Q&A: Rep. Brad Daw, 60th House District

Rep. Brad Daw, sitting his last term serving the 60th House District of Utah, is looking back on some of his biggest accomplishments as part of the Health and Human Services Committee. In this Q&A, he speaks on his past legislation and what the immediate future of COVID-19 might look like during this fall back-to-school season.


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Haley Donwerth: Can you tell me about House Bill 285 and what the purpose is?

Rep. Brad Daw: “This actually expands an existing program. The main thing this bill does is increase the license renewal fee for prescribing professionals, and the reason for that is to expand an existing program that allows licensed professionals who prescribe to have a program where, if they get addicted, this is a program to help them get unhooked from their addiction. This is for doctors, pharmacists, the kind of folks who have a different type of access to prescription drugs and need a little different approach. We want to try, if at all possible, we want them to continue to use their license while they are becoming unhooked, and this program allows them to do it if they keep themselves within certain bounds. It’s actually been used nationally, it’s a pretty successful model and we were suing it here in Utah but it was woefully underfunded, and it wasn’t big enough to handle all the potential people who need it.”

HD: Can you speak to the next steps needed to continue the decrease of COVID-19 in the state while preparing for the 2020 flu season?

BD: “In the last couple days, we had a fairly big jump in COVID-19 cases. Two days ago, we had a fairly big jump from a low of 320 on September 7 up to 661. The reason that’s interesting is that’s almost exactly to the day two weeks after school opened. The fact is, this is what we’ve seen. Every time we open up a little bit, we see a jump and then we have to ride that wave and see if it goes back down again. But we have definitely seena  jump in cases. All the things about wearing masks and stuff like that still needs to stay in place, and it’s clear that even with that we’re still not really managing it as well as we could.”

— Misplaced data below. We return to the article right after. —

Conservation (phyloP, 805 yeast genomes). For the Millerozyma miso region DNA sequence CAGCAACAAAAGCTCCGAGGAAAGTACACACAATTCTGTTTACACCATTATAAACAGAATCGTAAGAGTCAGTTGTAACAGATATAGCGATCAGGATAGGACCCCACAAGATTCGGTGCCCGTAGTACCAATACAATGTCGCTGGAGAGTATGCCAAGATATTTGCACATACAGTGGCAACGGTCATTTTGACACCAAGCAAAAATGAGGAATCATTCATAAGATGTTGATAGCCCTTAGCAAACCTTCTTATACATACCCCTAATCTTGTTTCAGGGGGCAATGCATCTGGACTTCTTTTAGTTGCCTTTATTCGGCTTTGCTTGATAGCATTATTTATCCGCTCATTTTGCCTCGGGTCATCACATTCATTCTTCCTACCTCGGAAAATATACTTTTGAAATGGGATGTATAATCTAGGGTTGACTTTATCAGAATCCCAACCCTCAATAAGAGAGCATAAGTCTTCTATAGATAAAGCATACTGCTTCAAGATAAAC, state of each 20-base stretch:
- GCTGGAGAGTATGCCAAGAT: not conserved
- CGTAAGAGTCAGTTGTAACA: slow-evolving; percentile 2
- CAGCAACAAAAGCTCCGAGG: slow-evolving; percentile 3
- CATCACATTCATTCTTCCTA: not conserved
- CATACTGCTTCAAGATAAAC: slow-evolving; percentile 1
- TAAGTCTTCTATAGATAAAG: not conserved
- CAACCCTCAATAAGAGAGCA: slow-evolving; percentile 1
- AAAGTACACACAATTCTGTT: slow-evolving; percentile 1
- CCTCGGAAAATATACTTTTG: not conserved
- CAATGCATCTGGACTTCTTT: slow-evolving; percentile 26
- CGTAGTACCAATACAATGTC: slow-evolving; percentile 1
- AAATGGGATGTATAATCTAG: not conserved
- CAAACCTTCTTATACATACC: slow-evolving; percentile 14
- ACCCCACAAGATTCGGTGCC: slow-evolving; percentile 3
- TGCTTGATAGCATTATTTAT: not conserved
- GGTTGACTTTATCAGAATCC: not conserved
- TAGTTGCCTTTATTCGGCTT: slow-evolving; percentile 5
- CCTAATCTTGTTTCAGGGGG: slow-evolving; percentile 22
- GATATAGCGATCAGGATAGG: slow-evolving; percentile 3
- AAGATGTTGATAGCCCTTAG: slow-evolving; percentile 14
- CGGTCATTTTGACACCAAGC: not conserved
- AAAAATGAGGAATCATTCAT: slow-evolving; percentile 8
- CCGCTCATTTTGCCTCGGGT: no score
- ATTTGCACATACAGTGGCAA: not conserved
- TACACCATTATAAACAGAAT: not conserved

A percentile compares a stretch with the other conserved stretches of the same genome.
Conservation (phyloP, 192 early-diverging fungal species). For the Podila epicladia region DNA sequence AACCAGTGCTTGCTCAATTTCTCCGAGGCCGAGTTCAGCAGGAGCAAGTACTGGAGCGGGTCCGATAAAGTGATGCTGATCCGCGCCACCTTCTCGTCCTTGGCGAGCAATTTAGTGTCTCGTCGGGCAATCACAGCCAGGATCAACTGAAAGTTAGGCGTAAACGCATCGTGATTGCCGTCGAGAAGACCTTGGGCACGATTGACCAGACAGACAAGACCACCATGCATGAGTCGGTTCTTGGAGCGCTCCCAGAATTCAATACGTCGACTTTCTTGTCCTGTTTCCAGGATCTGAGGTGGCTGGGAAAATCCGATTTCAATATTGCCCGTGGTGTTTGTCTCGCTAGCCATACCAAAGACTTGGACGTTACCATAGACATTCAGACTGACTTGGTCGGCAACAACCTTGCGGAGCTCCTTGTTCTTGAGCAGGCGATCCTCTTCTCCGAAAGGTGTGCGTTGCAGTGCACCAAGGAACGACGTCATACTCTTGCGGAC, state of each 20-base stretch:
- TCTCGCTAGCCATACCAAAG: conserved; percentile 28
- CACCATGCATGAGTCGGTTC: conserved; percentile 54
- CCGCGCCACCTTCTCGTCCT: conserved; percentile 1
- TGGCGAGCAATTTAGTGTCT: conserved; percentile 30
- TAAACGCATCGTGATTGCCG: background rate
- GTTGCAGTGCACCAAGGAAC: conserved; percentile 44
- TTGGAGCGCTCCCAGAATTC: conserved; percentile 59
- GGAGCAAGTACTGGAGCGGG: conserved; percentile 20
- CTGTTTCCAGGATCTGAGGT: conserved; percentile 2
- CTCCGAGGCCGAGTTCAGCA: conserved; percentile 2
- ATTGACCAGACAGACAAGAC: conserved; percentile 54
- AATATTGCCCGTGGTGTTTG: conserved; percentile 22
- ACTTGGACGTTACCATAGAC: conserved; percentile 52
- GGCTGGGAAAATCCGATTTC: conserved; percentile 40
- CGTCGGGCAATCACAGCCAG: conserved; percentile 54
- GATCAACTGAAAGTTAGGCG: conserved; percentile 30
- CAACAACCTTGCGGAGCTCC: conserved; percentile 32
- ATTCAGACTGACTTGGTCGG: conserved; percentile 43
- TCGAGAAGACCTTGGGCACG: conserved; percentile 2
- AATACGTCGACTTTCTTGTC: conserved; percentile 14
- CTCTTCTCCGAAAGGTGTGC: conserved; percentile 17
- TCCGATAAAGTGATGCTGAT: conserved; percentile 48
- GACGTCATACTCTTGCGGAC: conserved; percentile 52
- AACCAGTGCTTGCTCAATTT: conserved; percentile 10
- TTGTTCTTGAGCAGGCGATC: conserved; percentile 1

HD: Are there any other health care or health policy concerns in your district you are looking into?

BD: “I’ve been pretty heavily involved in the medical cannabis legislation from day one, and as we start to see growers and pharmacists and processors ramp up and we start to see patients beginning to use it, it exposes some of the weaknesses in the system. Over time, we expect there will need to be some modification and some adjustments to how that works. I’m following that along pretty closely and actually pretty heavily involved in what those modifications will be. Things like this where I really have a big stake in creating the policy, I have a real passion to make sure it’s done right. There’s a group out there that really wants to push this all the way to recreational, there’s another group out there that wants medical cannabis but they want it in a ‘wide-open’ sort of way, so I view my job as, there are some definitely medical uses for marijuana, but we don’t want to throw out all the regulatory framework that has served us well over the years just because there’s some district of the federal government. My job is to try to find that sweet spot where it’s medicine, it’s available, it’s reasonably priced, but it’s well regulated so it’s not being abused.”

HD: Since this is your last term as a Representative for the 60th District, and you’ve been serving on the Health and Human Services Committee, can you speak to your time on that committee and some of your biggest accomplishments?

BD: “One of my primary reasons for being on that committee is I’m a big proponent of consumer-driven health care. We have tried over the years to make it easier for Utahns to manage their health care dollars, not have them be dictated to by an insurance company or an employer, but let them decide what kind of health care works best for them and let their dollars follow those decisions. 

Another big thing I’ve tracked over the years is prescription drug abuse. We’ve had a huge problem in Utah with that, and I’ve been instrumental in furthering the controlled substance database, helping educate doctors, and helping us be aware of how dangerous opioids can be and how they need to be managed a lot more smartly than they have been in the past.”